Wal-Mart often finds itself on these pages not only for its deals but for the fair amount of comedy its stores provide us, but this next item could be big. According to The New York Times, the company has indeed agreed to purchase Vudu -- giving it a leg up on digital distribution and helping to brace against a declining market for DVDs. Details are scarce, but apparently the two companies have been informing Hollywood studios and TV manufacturers about the plan all day -- so an official announcement can't be too far off. Let's just hope this goes a little better than the Wal-Mart MP3 sales have, eh?

Update: It's official, and the full press release is after the break. Walmart will be acquiring Vudu, and the deal is expected to close "within the next few weeks." We are told that Vudu will "continue developing entertainment and information delivery solutions such as Vudu Apps," but outside of that, few details (including a purchase price) are being made available.
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Walmart Announces Acquisition of Digital Entertainment Provider, VUDU

Company takes next step to enhance home entertainment and information delivery options for consumers

BENTONVILLE, Ark., Feb. 22, 2010 -- Walmart announced today a definitive agreement to acquire VUDU, Inc., a leading provider of digital technologies and services that enable the delivery of entertainment content directly to broadband high-definition TVs and Blu-ray players. The deal is expected to close within the next few weeks.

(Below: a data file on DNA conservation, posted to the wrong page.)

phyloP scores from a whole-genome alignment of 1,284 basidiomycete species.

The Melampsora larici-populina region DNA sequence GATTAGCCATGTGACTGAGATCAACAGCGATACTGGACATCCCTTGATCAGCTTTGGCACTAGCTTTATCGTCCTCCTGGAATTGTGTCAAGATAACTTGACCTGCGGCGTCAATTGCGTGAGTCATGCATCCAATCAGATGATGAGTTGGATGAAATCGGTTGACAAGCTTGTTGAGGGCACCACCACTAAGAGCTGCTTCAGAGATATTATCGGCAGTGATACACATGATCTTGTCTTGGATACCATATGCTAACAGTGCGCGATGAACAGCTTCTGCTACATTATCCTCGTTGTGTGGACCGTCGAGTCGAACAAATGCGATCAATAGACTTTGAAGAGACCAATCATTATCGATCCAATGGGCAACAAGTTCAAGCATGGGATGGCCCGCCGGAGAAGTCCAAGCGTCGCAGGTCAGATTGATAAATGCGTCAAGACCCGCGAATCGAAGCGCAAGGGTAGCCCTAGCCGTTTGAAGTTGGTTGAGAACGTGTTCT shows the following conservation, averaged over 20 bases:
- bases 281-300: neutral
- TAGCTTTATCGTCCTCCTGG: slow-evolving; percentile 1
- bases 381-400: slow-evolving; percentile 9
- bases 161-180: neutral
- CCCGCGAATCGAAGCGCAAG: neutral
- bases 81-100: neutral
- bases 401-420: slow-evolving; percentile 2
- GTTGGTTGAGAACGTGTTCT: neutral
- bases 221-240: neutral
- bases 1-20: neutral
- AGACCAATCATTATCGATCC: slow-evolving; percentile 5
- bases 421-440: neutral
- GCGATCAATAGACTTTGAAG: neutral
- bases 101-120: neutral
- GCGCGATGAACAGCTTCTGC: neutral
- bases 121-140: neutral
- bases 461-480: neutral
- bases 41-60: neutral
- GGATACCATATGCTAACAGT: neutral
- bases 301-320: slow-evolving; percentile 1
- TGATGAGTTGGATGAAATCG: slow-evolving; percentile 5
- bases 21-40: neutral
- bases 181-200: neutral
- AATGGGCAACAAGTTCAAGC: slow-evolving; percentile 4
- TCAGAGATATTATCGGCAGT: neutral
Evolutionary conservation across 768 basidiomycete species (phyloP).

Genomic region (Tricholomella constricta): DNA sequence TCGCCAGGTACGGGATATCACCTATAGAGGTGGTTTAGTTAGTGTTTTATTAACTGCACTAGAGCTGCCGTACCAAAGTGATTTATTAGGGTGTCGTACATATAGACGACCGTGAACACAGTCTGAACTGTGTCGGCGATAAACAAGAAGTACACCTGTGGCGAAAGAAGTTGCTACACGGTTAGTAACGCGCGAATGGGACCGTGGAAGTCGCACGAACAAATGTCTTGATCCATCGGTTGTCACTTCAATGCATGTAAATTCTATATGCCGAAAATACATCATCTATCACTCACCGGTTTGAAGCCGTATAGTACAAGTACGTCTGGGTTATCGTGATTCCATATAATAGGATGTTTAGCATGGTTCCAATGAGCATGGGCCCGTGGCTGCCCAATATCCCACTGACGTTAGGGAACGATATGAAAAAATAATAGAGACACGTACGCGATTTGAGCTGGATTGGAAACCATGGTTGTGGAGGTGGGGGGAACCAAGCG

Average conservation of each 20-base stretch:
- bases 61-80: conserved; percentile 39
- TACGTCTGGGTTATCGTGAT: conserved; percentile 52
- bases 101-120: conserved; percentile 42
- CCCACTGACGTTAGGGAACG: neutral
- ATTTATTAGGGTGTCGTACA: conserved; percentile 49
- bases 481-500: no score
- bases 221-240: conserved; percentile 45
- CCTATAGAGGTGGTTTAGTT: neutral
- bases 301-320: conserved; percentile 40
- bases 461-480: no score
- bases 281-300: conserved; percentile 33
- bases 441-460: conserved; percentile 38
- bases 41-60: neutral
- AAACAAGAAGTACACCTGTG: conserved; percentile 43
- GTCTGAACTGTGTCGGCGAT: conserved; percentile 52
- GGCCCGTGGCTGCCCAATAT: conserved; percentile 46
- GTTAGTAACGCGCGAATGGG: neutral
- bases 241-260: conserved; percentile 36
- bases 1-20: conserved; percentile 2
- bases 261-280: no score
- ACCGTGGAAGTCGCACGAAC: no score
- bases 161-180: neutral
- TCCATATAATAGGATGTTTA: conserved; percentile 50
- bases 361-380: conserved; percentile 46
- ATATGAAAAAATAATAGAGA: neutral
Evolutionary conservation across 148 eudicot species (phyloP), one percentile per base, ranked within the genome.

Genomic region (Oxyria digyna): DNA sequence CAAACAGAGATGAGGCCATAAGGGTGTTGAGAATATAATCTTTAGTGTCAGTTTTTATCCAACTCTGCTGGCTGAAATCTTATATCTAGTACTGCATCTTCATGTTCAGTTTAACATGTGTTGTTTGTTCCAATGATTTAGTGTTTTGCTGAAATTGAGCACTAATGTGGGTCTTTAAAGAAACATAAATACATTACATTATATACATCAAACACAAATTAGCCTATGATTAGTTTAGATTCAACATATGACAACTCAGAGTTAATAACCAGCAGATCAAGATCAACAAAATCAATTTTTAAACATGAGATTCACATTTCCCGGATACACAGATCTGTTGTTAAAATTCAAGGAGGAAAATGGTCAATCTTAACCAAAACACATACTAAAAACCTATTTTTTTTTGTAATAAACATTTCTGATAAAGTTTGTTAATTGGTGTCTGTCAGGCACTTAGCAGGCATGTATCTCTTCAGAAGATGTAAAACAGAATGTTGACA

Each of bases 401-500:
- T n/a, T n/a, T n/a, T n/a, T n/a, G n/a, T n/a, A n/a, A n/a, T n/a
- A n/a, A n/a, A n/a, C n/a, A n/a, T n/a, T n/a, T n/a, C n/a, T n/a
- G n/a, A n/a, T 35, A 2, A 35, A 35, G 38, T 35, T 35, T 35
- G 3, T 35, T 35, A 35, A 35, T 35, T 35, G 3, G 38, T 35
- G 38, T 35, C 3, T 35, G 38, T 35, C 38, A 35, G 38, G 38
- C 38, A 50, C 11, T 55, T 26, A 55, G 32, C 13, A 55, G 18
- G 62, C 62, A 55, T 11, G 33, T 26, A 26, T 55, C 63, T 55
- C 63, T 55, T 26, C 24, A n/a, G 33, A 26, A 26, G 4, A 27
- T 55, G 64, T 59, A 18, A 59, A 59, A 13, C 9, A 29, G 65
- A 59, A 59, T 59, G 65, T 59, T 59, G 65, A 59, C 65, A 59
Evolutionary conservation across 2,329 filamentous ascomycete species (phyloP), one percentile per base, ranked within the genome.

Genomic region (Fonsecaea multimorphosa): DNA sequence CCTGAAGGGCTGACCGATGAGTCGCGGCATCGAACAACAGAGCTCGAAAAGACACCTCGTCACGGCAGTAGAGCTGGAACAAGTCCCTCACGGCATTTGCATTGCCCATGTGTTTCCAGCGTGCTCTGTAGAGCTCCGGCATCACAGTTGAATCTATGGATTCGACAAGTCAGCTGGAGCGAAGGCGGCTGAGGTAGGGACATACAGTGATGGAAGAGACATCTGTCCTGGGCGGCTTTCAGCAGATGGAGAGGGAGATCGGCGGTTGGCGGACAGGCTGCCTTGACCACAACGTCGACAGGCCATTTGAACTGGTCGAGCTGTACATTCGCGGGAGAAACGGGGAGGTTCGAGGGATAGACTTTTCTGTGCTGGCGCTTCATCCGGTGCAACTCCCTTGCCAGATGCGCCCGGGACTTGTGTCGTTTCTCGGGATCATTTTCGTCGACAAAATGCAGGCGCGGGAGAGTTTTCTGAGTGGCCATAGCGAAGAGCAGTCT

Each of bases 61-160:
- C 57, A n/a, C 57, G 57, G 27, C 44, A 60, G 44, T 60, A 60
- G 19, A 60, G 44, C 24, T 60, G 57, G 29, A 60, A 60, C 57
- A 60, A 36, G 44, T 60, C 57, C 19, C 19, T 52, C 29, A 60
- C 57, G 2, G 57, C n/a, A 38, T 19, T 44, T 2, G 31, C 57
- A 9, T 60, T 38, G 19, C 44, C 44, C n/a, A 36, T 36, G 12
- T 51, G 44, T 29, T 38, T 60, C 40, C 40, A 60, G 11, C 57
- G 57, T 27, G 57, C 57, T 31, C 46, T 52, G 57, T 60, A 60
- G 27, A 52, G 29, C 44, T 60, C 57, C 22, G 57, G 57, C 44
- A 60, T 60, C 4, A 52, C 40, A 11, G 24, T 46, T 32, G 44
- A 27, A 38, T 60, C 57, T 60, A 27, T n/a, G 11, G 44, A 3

VUDU is a revolutionary service, built into a growing number of broadband-ready TVs and Blu-ray players, that delivers instant access to thousands of movies and TV shows directly through the television. Customers with broadband Internet access and an Internet-ready TV or Blu-ray player can rent or purchase movies, typically in high-definition, without needing a connected computer or cable/satellite service. New movies and features will be added continually, enabling customers to enjoy a product that continues to become more robust long after they have left the store.

"The real winner here is the customer," said Eduardo Castro-Wright, vice chairman for Walmart. "Combining VUDU's unique digital technology and service with Walmart's retail expertise and scale will provide customers with unprecedented access to home entertainment options as they migrate to a digital environment."

VUDU has licensing agreements with almost every major movie studio and dozens of independent and international distributors to offer approximately 16,000 movies, including the largest 1080p library of video on-demand movies available anywhere. Via their broadband Internet connection, users have the ability to rent or buy titles and begin viewing them instantly.

VUDU will continue developing entertainment and information delivery solutions such as VUDU Apps, a platform that delivers hundreds of streaming Internet applications and services to TVs and Blu-ray players with built-in Internet connectivity. VUDU has partnered with some of the leading names in Internet and media entertainment to offer applications on its platform including Facebook, Flickr, Twitter, The New York Times and The Associated Press.

"We are excited about the opportunity to take our company's vision to the next level," said Edward Lichty, VUDU executive vice president. "VUDU's services and Apps platform will give Walmart a powerful new vehicle to offer customers the content they want in a way that expands the frontier of quality, value and convenience."

VUDU, based in Santa Clara, Calif., will become a wholly-owned subsidiary of Walmart. The company is not disclosing financial terms of the agreement as the acquisition is not material to its first quarter earnings for fiscal year 2011.

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Wal-Mart buying Vudu streaming movie service? (update: yes!)